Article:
Faced with the sort of data-gathering exercise in which achieving exciting results requires a session of unutterably tedious work, I thought last night might be the time to replicate the Marcella Hazan tomato sauce recipe I’d found at Justin Can Cook. It’s simple. It requires no supervision for almost an hour. And it offers lovely flexible results.
My original plans for the sauce dictate a theme today of Songs about Pizza. It turns out that pizza is culturally loaded, and by that I don’t mean pepperoni, mushrooms, and extra cheese. I mean (for our amuse bouche) ska-punk-synthpop nostalgia by The Aquabats!, whose conceit is that the band is a team of superheroes saving the world through music.
The sauce recipe is dead easy. Into a pot, put:
–5 tablespoons butter (so, a bit over half a stick)
–1 can of whole tomatoes, the 28 oz. size
–1 onion, cut in half
Set the pot over a medium flame and leave it there for 45 minutes, maybe a little longer. When you think of it, go in the kitchen and mash the whole tomatoes with a wooden spoon. You will be reminded to visit the kitchen by the sauce smelling delicious.
The thwacking part is useful, as it puts one in the mood for a little retro punk rock… say, for instance, the Vandals. These are frivolous punk rockers in skate shorts. They do not have a serious message, unless they are deeply concerned about gender-identity in the pizza delivery industry. And they might be. But that would be more appropriate for a San Francisco-area band, and the Vandals are from Los Angeles.
Be warned that unless you’re sedulous about the thwacking or invoke an immersion blender, the sauce will not be uniformly smooth. The impression of smoothness in the bottom photo is the result of steam clouding the camera lens. In real life, this sauce is lumpy.
When it’s done, decant it into a storage container and discard the onion. I’ll confess that, in a fit of Economical Homemaking, I stashed the onion in a ziploc bag in the fridge. We’ll see if I use it for anything before it molds. (Bets are now open with excellent odds.)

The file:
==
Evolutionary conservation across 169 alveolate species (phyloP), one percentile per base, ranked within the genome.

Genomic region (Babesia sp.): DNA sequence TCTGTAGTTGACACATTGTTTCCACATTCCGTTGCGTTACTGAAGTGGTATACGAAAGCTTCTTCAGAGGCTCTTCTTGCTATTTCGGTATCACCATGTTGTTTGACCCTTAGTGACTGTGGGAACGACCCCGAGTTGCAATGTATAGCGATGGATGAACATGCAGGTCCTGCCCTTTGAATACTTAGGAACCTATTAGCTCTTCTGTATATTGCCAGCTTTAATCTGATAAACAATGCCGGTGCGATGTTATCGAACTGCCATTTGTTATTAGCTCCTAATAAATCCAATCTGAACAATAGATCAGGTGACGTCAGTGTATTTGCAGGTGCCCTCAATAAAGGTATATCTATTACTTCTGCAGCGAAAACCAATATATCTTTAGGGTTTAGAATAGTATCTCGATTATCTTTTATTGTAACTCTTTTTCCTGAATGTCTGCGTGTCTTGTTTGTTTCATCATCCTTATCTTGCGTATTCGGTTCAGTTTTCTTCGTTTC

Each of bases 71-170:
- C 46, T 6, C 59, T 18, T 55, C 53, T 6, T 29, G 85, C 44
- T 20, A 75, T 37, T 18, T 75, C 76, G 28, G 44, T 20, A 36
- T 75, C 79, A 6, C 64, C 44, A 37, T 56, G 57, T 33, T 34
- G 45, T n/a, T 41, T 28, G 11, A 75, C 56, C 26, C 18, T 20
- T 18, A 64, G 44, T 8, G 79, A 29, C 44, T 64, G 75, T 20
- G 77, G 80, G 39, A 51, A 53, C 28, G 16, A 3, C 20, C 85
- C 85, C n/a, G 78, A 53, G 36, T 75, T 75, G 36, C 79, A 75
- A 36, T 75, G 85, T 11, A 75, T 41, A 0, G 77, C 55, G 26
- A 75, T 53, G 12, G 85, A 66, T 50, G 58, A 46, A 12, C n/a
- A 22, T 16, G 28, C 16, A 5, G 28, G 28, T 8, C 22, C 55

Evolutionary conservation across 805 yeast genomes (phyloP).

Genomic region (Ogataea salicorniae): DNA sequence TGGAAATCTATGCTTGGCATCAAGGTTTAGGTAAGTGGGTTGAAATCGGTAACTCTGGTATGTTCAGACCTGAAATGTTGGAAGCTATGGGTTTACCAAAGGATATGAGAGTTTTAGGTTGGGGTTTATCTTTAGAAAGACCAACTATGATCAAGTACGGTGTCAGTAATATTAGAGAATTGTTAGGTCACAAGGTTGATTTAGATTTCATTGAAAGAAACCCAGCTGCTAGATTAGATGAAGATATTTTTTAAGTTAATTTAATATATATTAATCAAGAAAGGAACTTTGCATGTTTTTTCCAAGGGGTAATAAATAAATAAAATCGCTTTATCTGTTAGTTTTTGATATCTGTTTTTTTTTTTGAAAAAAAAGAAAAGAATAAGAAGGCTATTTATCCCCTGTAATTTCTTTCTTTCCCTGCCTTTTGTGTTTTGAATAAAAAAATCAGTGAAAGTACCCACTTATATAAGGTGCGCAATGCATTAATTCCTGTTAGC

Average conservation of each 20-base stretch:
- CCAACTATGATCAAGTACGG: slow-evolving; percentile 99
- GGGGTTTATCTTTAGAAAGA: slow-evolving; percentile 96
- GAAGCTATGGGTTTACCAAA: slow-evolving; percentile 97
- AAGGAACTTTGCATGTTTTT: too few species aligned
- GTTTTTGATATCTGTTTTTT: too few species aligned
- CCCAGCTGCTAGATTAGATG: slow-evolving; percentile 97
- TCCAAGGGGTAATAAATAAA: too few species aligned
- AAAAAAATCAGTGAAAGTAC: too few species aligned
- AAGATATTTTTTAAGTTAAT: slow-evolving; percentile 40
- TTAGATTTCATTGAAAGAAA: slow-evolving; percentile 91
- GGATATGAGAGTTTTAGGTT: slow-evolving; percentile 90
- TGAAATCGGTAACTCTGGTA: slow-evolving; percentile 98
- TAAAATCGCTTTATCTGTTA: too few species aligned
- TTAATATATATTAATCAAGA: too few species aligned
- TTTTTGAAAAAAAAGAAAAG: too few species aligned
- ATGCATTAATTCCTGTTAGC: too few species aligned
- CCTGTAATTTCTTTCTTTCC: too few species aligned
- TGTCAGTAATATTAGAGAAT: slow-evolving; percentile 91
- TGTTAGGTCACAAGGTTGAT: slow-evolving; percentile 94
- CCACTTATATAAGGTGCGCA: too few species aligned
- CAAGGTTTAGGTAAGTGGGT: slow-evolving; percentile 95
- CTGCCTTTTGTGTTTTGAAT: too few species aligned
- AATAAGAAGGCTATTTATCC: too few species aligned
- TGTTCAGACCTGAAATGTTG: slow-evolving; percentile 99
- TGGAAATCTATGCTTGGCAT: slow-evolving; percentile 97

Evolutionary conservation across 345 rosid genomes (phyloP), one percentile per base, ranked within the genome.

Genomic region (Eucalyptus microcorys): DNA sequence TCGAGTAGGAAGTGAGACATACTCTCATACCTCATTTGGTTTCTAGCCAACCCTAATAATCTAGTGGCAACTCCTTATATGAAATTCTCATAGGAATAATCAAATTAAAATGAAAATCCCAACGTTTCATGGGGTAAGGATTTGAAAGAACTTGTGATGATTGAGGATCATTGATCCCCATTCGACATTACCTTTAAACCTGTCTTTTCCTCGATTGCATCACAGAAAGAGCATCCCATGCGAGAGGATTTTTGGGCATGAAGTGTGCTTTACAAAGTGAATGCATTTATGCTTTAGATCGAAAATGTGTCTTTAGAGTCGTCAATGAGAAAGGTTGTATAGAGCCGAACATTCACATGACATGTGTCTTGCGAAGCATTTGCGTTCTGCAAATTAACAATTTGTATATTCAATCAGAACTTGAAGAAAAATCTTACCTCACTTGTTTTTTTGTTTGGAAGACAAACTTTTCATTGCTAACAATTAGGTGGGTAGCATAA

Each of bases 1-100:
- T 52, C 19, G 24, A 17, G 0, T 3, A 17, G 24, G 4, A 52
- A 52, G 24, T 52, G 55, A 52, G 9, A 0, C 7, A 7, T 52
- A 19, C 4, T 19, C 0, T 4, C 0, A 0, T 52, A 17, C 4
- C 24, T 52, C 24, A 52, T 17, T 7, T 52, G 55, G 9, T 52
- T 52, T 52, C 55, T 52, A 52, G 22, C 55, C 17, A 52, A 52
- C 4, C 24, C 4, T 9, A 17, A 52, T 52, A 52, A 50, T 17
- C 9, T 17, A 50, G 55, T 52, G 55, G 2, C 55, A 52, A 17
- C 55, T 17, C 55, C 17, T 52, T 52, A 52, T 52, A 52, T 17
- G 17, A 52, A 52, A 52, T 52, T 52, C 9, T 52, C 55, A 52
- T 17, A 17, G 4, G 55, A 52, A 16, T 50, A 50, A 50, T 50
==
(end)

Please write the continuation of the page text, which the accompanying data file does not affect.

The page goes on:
What got the pizza craze started was that I’d bought a two-pack of whole-wheat thin crusts at Walmart.
Do not do this thing. Just don’t. These crusts do not absorb sauce or cheese, so what you get out of the oven is a flaccid swamp of melted cheese embedded with sullen toppings, loosely attached to what’s essentially Wasa. When people ask “Wasa matter?”, the answer is “this is not pizza crust!”
Fortunately, generous people have recommended pizza crust recipes against that happy day when I stumble over a bread machine. In the mean time, if you do not make your own crust, the Pillsbury crust is better than this. Boboli, which I loathe, is better than this. The cardboard disk underneath a Totino’s frozen pizza tastes better than this (and has superior texture, too). Nobody will mistake a Walmart-crust pizza for delivery or even for DiGiorno.
Doesn’t that look depressing? It’s the first pizza where I’ve ever wanted to discard both toppings and crust and just lick the sauce off. The sauce is great. It’s going to reappear tonight with Cajun sausage, chicken, and shrimp, a situation in which it will be much more content.
Meanwhile, since this pizza makes a sensible person want to howl and snarl, we’ll wrap up with System of a Down, possibly the only band to write songs about the Armenian genocide of the 1910s, though this song is not about that.